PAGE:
Meanwhile, the Bears are facing tax-related roadblocks in their plans to build a stadium and mixed-use entertainment district in Arlington Heights.

The team purchased a former race course there from Churchill Downs last year for $197.2 million. The team’s lease is set to expire at Soldier Field in 2033.

Taxpayers are also still on the hook for renovations there, too.

 And while the Sox might not be satisfied with their current home, I don’t see anything particularly wrong with Guaranteed Rate, and others agree.

“It’s not the nicest field in the league, but it’s not the worst,” Stowell said, the DePaul junior. “There’s always room for a better stadium, although I don’t know if the taxpayers would like that that much.”

As for the Bears, the same sentiment rings true. If they can find ways to finance the new stadium and entertainment district that don’t burden taxpayers, my only disappointment would be seeing the Bears leave Chicago.

Kyra Ferber, a DePaul graduate and Bears fan from Palatine, a suburb close to Arlington Heights, feels differently.

“It would be very exciting just because it obviously, for me at least, has an emotional connection to it,” she said. “And I think it would be interesting for a lot of people, especially in Arlington Heights, because it’s obviously not as big of a city as Chicago.”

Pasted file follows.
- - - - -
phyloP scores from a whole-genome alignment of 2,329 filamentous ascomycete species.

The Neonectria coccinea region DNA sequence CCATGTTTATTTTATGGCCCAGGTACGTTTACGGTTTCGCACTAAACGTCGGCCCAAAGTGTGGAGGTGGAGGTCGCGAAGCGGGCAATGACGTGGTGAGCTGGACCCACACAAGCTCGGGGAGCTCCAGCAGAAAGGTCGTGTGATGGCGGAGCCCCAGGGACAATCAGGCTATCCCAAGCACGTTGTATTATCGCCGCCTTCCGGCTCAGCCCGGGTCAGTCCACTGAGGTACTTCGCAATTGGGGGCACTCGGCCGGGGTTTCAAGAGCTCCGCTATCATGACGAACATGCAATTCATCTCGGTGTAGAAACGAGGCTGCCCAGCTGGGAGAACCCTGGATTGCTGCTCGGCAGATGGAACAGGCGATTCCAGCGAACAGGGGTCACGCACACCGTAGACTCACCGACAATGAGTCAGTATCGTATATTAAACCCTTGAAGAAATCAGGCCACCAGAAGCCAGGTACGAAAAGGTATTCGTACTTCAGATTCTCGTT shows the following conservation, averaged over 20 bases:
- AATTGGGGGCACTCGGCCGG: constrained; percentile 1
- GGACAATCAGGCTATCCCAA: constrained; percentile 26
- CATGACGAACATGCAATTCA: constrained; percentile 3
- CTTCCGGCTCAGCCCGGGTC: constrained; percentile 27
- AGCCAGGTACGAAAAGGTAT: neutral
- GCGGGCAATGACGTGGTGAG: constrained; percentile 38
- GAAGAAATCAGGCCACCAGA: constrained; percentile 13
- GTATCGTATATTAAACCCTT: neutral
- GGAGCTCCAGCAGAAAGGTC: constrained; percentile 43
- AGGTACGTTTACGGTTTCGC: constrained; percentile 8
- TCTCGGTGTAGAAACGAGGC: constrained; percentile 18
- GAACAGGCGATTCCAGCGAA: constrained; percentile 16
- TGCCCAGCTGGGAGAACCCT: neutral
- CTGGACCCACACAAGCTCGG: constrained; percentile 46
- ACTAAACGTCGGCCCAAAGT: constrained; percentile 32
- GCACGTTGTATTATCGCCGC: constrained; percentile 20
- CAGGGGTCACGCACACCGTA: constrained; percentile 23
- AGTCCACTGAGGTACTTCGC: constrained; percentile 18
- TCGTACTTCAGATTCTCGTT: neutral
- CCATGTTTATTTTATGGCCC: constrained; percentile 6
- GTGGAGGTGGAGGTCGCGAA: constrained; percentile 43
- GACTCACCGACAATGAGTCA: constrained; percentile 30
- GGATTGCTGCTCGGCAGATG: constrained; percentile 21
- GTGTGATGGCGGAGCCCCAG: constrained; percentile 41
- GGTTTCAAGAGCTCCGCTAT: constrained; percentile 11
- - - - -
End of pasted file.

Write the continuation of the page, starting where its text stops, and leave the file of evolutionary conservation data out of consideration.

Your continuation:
Still, Ferber said losing the Bears would be a big deal to a lot of Chicagoans who have a connection to the team.

“Football in America is just a big way of bonding for a lot of people,” she said. “The Bears mean a lot to the city of Chicago, even though recently they aren’t a very great team by any means. I still think that they do mean a lot to a lot of people.”

I’d personally like for the Bears to stay in Chicago, but Kyra is right about one thing — Chicago teams mean a lot to our city. 

And while new stadiums sound exciting, I can’t justify their construction if it comes at the expense of taxpayers as it has in the past.

Our money is better spent elsewhere, particularly at a time when the city and its people are in desperate need of affordable housing.